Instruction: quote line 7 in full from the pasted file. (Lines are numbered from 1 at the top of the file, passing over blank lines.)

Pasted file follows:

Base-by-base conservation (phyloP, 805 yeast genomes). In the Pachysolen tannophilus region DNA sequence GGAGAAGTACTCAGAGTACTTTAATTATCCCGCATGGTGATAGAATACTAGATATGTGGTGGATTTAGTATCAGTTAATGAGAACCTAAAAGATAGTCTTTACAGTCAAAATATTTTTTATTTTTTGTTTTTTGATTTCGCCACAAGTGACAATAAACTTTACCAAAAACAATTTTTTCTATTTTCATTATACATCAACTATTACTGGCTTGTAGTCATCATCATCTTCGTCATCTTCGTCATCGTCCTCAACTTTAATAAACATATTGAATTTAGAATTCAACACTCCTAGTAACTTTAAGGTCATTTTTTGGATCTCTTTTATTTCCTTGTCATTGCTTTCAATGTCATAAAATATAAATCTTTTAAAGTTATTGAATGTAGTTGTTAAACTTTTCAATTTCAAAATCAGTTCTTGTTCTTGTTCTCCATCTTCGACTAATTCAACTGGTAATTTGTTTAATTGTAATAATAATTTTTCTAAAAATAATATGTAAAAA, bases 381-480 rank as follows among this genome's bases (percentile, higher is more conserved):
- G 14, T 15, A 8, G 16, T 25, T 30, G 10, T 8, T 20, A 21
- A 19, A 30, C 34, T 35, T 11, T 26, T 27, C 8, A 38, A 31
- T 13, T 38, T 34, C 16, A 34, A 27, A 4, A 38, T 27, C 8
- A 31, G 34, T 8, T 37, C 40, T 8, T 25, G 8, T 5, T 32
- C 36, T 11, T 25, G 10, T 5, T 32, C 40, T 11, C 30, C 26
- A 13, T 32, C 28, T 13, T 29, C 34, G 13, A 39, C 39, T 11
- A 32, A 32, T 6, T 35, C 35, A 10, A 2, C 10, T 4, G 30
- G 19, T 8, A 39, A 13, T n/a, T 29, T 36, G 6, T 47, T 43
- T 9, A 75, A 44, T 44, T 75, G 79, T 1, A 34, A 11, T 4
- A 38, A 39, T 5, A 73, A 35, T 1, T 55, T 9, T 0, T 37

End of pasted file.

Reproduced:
- A 13, T 32, C 28, T 13, T 29, C 34, G 13, A 39, C 39, T 11